Medical consultations for surgical patients examined amid payment changes

August 4, 2014, The JAMA Network Journals

The use of medical consultations for surgical patients varied widely across hospitals, especially among patients without complications, in a study of Medicare beneficiaries undergoing colectomy (to remove all or part of their colon) or total hip replacement (THR).

Internists and medical subspecialists are frequently called on to assess surgical patients and to help manage their care. As payers move toward bundled payments, hospitals need to better understand variations in practice and resources used during patient care.

The authors examined medical consultations for , the factors that influenced their use and practice variation across hospitals. The study used Medicare claims data for 91,684 patients who underwent colectomy at 930 hospitals and 339,319 patients who had THR at 1,589 hospitals from 2007 through 2010.

More than half of the patients undergoing colectomy or THR (69 percent and 63 percent, respectively) had at least one medical consultation while hospitalized. The median number of consult visits was nine for colectomy patients and three for THR. Hospital variation in the use of medical consultations was greater for colectomy patients without complications (47 percent – 79 percent) vs. among those with complications (90 percent – 95 percent). Hospital variation was similar for THR (36 percent – 87 percent among patients without complications vs. 89 percent – 94 percent among those with complications). Nonteaching and for-profit hospitals had greater use of medical consultations for colectomy patients and larger hospitals had greater use of consultations for THR patients.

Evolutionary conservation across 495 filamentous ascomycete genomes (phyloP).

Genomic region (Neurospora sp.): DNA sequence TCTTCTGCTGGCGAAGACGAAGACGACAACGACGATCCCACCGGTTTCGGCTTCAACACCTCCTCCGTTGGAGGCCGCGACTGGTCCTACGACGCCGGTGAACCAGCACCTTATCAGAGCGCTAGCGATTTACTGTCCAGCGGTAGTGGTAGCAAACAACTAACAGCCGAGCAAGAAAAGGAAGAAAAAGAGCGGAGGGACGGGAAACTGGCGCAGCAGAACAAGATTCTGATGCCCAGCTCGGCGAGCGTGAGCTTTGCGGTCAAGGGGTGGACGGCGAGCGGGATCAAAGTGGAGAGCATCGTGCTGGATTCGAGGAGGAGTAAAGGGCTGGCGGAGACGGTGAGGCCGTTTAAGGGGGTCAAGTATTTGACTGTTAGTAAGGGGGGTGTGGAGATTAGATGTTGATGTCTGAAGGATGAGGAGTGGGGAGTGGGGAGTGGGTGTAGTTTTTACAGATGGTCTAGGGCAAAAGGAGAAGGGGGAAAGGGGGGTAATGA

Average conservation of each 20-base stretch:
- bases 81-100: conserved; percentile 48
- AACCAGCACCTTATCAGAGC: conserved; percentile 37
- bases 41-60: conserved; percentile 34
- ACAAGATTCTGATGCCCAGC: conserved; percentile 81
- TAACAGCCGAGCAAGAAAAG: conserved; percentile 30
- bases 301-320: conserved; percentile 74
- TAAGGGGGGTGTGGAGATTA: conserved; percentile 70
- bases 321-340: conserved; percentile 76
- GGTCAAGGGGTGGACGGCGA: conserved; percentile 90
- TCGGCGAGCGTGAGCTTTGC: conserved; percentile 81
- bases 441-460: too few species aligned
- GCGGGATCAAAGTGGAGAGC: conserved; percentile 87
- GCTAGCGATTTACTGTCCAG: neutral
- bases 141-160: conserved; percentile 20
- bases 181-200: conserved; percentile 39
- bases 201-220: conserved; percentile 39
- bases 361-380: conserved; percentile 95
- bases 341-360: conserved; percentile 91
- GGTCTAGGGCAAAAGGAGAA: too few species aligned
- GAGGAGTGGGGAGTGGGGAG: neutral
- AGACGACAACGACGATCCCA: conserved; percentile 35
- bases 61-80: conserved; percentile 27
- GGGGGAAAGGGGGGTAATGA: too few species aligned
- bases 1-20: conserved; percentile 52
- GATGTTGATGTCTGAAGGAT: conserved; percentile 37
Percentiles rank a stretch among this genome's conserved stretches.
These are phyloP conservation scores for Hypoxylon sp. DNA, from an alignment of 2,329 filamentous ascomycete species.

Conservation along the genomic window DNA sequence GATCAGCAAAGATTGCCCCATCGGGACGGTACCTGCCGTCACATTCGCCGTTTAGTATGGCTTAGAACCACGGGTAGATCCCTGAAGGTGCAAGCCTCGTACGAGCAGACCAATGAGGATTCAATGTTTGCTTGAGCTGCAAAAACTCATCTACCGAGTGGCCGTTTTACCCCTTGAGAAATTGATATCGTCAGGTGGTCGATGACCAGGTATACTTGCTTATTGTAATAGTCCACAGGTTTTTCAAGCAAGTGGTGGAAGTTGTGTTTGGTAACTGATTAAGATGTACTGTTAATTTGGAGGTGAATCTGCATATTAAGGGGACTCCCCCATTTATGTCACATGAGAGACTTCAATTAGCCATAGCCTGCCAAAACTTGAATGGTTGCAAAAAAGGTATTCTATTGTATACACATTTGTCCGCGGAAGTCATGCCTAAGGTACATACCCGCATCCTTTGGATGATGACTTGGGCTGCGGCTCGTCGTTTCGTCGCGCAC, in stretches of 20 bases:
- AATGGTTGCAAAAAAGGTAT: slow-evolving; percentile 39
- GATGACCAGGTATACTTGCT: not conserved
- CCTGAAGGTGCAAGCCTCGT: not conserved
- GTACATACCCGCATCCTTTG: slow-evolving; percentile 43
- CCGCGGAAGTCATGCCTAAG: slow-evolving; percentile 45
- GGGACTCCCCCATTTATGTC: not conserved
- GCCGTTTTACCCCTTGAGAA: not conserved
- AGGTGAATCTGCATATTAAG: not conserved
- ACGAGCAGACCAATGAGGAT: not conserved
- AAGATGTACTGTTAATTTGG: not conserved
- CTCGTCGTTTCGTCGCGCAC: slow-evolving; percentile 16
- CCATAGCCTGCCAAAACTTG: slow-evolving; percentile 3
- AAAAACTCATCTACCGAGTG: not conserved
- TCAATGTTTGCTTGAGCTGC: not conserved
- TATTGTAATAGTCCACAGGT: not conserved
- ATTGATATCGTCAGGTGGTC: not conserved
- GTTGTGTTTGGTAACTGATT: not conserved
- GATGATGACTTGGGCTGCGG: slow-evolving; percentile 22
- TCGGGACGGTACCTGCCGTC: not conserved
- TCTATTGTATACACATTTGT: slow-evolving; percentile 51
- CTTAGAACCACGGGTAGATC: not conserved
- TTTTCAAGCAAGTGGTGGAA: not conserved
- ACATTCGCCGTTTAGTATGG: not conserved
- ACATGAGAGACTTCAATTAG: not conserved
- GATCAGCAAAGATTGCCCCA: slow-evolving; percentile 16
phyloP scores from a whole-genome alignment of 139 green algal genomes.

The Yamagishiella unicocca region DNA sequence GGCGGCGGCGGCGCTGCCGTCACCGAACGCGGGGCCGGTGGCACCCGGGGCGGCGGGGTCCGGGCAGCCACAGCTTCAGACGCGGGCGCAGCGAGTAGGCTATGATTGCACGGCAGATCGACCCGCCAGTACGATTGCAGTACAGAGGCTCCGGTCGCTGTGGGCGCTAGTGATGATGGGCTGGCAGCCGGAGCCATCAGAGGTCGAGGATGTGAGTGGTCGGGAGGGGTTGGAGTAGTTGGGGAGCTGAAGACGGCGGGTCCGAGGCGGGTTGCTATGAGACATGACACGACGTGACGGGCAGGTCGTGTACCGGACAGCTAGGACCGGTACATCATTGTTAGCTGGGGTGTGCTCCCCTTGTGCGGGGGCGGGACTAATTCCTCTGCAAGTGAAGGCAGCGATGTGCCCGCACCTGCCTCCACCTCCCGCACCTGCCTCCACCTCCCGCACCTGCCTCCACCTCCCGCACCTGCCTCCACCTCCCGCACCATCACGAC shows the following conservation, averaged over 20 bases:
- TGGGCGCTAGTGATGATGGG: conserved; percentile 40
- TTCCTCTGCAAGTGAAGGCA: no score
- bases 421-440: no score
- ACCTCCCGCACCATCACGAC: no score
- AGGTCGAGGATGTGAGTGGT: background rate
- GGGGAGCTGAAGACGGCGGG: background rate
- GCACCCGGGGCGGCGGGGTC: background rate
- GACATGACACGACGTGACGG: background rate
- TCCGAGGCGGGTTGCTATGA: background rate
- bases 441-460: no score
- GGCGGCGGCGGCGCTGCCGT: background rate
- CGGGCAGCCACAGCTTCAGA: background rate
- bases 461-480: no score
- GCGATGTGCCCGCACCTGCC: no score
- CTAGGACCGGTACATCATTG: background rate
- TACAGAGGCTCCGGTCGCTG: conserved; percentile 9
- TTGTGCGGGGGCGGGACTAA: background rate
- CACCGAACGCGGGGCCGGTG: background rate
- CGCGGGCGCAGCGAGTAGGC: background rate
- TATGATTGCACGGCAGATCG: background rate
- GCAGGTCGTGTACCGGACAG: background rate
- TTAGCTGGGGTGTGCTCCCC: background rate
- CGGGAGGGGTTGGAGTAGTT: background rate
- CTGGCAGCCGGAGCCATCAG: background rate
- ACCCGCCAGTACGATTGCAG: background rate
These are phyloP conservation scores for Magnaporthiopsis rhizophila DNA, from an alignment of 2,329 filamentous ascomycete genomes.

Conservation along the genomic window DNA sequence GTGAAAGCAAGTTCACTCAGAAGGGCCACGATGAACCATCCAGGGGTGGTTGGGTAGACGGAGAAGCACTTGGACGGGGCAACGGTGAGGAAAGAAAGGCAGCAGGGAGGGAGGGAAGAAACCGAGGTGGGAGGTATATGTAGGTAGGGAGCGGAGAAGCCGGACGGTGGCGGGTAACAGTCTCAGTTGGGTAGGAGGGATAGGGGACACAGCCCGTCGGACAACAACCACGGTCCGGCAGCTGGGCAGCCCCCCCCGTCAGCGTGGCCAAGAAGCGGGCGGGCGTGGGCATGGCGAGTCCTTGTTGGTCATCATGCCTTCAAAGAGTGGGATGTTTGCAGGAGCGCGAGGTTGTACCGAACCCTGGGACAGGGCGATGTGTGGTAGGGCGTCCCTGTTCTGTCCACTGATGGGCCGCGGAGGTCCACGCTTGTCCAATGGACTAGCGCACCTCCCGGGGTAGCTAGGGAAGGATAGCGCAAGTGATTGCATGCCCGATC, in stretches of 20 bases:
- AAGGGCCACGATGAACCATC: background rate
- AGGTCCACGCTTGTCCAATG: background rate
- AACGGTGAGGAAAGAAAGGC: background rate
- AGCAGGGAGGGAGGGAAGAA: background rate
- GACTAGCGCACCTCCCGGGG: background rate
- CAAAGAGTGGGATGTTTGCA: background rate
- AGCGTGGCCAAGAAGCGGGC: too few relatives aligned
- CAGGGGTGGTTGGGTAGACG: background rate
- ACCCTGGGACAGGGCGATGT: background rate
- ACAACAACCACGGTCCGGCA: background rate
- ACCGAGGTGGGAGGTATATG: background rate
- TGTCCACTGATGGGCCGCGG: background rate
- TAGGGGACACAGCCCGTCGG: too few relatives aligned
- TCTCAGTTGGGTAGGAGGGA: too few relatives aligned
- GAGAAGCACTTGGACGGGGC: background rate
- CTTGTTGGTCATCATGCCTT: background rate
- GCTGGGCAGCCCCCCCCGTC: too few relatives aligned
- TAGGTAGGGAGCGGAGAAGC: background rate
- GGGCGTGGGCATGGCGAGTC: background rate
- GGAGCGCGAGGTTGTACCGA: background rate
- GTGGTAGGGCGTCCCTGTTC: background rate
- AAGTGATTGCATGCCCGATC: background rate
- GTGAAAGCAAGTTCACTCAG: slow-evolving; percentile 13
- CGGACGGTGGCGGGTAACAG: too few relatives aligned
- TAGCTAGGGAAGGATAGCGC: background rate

"Medical consultations are a common component of episodes of inpatient surgical care. Our findings of wide variation in medical consultation use – particularly among patients without – suggest that understanding when medical consultations provide value will be important as hospitals seek to increase their efficiency under bundled payments."

In a related commentary, Gulshan Sharma, M.D., M.P.H., of the University of Texas Medical Branch, Galveston, writes: "Over the past 20 years, the role of the medical consultant for surgical has transformed substantially, from consultant to comanager." Lena M. Chen, M.D., M.S., of the University of Michigan, Ann Arbor, and colleagues wrote in their JAMA Internal Medicine paper.

"While medical consultation has many anticipated benefits, there are downsides as well, including the potential for confusion when multiple opinions are sought; the challenge of decision making when multiple decision makers are included; lack of ownership when problem arises; and the costs associated with soliciting additional input," he continues.

"There is no one fit for all. Decisions on routine use of medical consultation for highly reimbursed procedures should be driven by institutional data on quality and cost," Sharma concludes.

Explore further: Orthopedic surgery generally safe for patients age 80 and older

More information: JAMA Intern Med. Published online August 4, 2014. DOI: 10.1001/jamainternmed.2014.3376
JAMA Intern Med. Published online August 4, 2014. DOI: 10.1001/jamainternmed.2014.1499

Related Stories

Orthopedic surgery generally safe for patients age 80 and older

July 17, 2014
Over the past decade, a greater number of patients, age 80 and older, are having elective orthopaedic surgery. A new study appearing in the Journal of Bone and Joint Surgery (JBJS) found that these surgeries are generally ...